More nurses and fewer ‘pen pushers’

I FEEL I must put pen to paper over the on going issues at Pilgrim Hospital.

It is disgraceful to hear about some of the things people have had to endure, both as patients and relatives. There is clearly lots of work to be done in rectifying all these faults.

It is very sad to know certain areas of the hospital have allowed their standards to drop so badly thus giving the whole of the hospital a bad name.

I trained as a nurse many years ago and in those days we had our matron (to those who remember Miss Allen, God bless her) and, of course, the nursing officers.

Yes there were problems, but they were sorted out and things ran smoothly again before they got out of hand!

The deterioration in care has not happened over night so why was it allowed to continue for so long and nothing appearing to be done to improve it again; bad management somewhere along the line.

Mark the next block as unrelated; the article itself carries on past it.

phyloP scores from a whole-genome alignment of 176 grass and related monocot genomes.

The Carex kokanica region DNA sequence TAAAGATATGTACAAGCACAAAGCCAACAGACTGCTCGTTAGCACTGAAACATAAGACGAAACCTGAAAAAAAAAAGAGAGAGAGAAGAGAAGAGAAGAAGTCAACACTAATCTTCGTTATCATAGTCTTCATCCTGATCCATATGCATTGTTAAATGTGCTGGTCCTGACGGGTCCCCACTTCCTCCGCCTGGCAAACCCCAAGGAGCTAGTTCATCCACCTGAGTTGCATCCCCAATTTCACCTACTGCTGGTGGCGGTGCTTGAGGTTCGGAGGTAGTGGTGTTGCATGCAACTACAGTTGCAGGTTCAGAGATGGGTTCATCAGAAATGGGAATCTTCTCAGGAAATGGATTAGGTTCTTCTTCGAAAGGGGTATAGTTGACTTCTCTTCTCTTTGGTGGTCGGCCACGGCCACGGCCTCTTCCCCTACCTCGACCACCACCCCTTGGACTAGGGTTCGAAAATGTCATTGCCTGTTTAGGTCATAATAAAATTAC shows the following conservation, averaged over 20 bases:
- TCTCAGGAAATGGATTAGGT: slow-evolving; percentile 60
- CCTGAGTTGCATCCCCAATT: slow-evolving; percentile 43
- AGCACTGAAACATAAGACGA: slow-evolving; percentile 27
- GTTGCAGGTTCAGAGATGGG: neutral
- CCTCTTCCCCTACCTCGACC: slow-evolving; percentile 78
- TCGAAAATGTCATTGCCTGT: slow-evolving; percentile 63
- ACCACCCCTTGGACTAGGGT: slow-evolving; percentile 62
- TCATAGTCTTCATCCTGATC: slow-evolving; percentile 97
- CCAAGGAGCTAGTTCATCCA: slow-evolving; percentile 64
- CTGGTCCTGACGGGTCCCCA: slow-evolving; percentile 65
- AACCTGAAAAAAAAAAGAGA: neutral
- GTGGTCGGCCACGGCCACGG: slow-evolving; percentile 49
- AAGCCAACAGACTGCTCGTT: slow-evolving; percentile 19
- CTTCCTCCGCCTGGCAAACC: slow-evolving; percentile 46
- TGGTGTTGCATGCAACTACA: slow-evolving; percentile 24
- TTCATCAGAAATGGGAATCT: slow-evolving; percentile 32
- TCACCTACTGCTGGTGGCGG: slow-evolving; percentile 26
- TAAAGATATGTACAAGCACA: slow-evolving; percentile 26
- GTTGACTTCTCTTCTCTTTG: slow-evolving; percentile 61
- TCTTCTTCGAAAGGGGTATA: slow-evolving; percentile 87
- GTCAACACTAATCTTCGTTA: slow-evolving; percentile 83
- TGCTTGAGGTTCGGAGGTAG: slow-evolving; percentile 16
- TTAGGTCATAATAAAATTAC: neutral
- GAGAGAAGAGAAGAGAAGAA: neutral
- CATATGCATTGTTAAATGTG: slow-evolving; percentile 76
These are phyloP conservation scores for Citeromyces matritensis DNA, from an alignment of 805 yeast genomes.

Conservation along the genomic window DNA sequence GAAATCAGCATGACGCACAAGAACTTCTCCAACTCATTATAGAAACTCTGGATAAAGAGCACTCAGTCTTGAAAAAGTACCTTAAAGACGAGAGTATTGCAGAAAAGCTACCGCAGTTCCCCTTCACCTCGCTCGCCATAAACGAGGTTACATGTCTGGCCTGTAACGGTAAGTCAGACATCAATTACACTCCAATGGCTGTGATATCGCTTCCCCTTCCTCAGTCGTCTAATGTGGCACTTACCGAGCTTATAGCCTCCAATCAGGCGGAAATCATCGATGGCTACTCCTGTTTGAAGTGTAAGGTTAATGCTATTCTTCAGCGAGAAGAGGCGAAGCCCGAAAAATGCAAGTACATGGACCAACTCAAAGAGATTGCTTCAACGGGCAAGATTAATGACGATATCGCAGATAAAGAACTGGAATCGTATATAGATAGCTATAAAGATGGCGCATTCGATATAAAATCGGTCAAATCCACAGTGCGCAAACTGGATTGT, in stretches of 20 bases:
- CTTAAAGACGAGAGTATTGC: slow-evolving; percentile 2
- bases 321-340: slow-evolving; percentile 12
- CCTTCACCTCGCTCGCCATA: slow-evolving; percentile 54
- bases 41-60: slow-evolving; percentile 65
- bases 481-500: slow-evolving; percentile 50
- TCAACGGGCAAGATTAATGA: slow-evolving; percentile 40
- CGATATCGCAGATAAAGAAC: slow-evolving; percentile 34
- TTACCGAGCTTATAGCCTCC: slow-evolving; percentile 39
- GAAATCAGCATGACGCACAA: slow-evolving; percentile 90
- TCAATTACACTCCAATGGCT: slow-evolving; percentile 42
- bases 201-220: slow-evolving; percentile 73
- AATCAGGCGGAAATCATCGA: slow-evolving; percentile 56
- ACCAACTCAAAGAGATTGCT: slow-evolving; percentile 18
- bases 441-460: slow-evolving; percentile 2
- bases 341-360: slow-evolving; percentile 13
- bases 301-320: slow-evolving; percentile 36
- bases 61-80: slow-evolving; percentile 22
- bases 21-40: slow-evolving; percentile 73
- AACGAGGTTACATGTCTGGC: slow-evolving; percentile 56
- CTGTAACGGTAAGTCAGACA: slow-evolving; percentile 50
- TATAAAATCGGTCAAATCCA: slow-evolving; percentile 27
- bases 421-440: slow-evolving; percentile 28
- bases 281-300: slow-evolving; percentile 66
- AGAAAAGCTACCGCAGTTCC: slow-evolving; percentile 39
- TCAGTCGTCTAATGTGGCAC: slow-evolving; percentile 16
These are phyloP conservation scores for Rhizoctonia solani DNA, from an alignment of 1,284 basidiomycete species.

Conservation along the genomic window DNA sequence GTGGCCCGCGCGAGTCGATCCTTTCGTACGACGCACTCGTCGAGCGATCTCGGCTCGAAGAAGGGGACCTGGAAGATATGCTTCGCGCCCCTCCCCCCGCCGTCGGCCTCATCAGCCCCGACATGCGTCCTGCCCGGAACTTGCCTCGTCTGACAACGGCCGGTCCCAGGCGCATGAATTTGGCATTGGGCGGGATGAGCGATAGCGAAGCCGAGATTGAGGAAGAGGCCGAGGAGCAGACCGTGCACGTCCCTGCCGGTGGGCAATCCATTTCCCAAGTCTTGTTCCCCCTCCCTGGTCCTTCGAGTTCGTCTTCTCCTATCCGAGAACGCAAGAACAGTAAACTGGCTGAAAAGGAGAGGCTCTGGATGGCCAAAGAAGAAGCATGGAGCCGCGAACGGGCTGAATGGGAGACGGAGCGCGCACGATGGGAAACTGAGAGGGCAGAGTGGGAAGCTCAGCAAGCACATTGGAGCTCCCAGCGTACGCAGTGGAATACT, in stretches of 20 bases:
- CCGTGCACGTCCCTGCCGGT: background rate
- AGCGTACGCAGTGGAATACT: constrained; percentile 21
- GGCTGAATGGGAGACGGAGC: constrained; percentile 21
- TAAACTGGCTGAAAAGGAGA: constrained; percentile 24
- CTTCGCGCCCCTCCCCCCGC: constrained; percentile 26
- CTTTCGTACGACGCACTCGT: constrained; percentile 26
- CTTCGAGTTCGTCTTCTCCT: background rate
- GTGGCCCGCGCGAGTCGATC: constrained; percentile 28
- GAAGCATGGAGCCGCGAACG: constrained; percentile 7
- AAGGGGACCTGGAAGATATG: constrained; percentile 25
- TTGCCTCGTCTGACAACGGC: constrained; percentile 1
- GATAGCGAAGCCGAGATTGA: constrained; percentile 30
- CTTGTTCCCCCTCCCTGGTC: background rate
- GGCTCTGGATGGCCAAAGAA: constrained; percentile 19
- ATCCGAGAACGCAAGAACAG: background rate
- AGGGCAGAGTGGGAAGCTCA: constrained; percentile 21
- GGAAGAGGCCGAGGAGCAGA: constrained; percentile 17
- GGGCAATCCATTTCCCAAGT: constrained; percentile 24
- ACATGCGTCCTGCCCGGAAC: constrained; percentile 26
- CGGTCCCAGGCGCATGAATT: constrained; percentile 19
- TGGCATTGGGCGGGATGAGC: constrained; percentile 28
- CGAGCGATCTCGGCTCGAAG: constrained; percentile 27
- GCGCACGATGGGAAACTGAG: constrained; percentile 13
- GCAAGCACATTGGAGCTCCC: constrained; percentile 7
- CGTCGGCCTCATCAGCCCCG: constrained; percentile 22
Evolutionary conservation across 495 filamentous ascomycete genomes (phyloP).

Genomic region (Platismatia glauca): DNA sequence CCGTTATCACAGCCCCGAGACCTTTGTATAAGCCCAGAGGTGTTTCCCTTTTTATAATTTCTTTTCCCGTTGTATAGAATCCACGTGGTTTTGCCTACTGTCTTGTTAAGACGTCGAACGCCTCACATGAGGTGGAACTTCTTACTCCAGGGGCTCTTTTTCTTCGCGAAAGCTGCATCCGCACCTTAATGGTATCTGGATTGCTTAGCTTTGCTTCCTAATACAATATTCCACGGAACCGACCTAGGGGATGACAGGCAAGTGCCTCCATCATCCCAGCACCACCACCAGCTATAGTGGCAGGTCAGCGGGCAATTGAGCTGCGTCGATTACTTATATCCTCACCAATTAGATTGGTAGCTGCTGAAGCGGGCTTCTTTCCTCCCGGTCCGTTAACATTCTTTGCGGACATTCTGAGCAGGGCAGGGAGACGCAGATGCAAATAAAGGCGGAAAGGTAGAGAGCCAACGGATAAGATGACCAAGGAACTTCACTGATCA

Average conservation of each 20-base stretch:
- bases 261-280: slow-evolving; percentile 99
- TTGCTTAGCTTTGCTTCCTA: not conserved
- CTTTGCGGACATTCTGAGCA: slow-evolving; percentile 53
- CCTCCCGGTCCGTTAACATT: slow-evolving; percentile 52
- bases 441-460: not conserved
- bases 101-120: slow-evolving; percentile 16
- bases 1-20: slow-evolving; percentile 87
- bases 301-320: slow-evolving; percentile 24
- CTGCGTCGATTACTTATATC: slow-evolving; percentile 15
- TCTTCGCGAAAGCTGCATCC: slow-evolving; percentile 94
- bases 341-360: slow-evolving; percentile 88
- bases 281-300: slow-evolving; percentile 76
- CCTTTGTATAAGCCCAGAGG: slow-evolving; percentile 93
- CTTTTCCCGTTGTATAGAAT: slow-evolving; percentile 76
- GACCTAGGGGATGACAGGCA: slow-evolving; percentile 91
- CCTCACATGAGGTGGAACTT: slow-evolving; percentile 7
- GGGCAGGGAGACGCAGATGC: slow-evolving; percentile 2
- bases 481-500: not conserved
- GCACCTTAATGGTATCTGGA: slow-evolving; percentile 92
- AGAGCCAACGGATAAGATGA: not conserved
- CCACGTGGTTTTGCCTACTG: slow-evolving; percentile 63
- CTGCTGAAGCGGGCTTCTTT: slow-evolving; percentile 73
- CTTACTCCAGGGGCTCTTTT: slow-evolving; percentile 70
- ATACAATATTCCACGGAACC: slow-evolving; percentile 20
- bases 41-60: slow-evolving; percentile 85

Nowadays, far too much pressure is put onto the nursing staff to do their paper work and meet the dreaded targets. I am not excusing them, but no wonder some fail to do their job properly and put the patient first.

They find it hard to prioritise and unfortunately this can result in allowing the needs of the patient to suffer. I have been a regular patient for the last few years in the orthopaedic department.

I consider myself very lucky to have an excellent surgeon performing my operations. He has been very good to me, and I have the uppermost faith and trust in him; I have never heard anyone speak ill of him.

I have had quite a few stays on Ward 3A; staff are stretched to the limit, but they really try to do their level best and put the patients needs first.

I have also been attending the Fracture Clinic for regular appointments and, despite sometimes being rushed off their feet, the staff always greet me with a smile and care for me well.

I had to stay recently in the overnight stay ward after having some further surgery, and the staff looked after me very well and nothing was too much trouble, just how it should be so.

Perhaps if more money was used to employ more nurses, and less spent on people who appear to be walking around seemingly doing nothing with their bits of paper, then probably all these dreadful issues can soon be resolved. We could then have our hospital back to where it should be – spoken about for its excellence and not its deterioration.

MRS G. FOX

Address supplied